Government employees will start work early and finish early in July and August again this year under an initiative announced by Prime Minister Shinzo Abe last summer to promote work flexibility.
The government introduced the initiative, known as "yukatsu," in July 2015 to implement a better balance between work and play for Japan's harried employees and to encourage them to spend time and money on private life and leisure.
Once again this year, central government officials will promote early starts and flexible finishes. Employees will be encouraged to start work between 7:30 a.m. and 8:30 a.m., and finish work at around 5 p.m.
To encourage "yukatsu" even more, government offices in Tokyo's Kasumigaseki district will switch their lights off by 8 p.m.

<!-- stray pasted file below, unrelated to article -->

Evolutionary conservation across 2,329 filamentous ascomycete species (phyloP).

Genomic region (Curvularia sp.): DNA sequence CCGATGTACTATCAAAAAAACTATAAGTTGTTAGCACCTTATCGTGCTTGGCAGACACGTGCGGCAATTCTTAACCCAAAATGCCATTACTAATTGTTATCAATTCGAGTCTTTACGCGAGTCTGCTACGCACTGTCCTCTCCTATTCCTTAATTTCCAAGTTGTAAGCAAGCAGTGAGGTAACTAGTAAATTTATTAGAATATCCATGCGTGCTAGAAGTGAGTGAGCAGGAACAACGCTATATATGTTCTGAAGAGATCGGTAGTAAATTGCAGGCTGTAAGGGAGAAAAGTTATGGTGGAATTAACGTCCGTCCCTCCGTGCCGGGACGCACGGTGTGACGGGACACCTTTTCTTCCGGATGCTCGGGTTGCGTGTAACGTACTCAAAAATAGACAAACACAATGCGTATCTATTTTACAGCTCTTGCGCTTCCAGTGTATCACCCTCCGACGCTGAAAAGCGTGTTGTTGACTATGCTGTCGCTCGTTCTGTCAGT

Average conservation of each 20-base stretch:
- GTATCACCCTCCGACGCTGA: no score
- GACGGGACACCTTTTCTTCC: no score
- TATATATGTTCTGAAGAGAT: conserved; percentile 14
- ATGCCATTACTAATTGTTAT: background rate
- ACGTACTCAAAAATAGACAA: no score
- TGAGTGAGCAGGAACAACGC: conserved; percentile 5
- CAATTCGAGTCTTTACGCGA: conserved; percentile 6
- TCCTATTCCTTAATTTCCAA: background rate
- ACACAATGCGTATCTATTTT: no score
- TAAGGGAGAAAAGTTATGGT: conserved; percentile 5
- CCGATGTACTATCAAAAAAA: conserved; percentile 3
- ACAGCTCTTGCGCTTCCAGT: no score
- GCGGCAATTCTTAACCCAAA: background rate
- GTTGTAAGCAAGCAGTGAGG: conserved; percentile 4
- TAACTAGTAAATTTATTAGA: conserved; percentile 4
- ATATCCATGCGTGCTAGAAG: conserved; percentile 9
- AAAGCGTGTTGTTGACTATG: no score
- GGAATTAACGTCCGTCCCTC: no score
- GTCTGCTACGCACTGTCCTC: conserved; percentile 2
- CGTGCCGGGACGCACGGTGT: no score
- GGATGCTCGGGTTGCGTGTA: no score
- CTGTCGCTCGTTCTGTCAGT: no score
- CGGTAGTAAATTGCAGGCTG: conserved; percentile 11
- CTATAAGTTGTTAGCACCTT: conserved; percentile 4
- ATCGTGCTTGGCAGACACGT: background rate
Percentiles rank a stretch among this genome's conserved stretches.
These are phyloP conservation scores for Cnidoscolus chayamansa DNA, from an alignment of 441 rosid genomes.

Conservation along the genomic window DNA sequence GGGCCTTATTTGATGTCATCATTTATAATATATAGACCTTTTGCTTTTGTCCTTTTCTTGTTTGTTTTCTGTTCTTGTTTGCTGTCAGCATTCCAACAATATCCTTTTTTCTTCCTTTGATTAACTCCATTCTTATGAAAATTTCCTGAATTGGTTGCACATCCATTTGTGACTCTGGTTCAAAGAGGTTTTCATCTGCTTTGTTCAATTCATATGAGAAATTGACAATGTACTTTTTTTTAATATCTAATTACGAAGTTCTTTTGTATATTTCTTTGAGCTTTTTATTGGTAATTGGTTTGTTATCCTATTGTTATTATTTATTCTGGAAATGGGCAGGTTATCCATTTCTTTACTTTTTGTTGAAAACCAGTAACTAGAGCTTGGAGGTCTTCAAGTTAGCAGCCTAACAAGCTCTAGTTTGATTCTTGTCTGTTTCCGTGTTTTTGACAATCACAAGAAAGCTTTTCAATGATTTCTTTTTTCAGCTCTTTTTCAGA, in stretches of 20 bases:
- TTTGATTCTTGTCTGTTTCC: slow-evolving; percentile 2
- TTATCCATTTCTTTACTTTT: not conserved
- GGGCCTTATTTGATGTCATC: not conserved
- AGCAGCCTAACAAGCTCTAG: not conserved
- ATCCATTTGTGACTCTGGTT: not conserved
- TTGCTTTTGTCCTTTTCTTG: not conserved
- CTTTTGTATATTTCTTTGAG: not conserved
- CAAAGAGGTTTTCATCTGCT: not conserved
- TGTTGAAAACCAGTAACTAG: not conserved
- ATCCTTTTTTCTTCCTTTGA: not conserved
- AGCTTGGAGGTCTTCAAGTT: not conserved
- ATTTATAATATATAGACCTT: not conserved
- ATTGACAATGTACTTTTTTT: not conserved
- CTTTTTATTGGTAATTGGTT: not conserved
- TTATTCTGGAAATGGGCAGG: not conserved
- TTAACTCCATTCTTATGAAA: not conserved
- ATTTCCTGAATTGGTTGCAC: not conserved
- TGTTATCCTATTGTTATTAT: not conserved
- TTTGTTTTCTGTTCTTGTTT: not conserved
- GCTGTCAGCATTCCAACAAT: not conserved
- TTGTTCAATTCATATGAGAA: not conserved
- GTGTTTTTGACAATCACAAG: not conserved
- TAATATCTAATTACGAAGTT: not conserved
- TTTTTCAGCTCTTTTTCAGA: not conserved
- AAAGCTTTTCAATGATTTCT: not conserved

According to statistics from the Organisation for Economic Co-operation and Development, the average Japanese put in 1,735 hours' work in 2013, far more than the 1,489 of France and Germany's tally of 1,388, but fewer than the 1,788 of the United States.
However, labor experts suspect Japan's true number is higher, with employees under-reporting overtime in a culture where presenteeism prevails.
Employees are sometimes expected to spend time with their colleagues in the evening, with often-alcohol fueled bonding sessions practically compulsory.
However, government officials say the introduction of daylight saving is not currently on the table for discussion. Opponents cite reasons ranging from the simple nuisance of changing time and the risk of inviting even longer work hours to the possibility of increasing home air-conditioning demand in the evening.
In summer months, the sun rises in Tokyo at around 4:30 a.m. and sets by 7 p.m.© Japan Today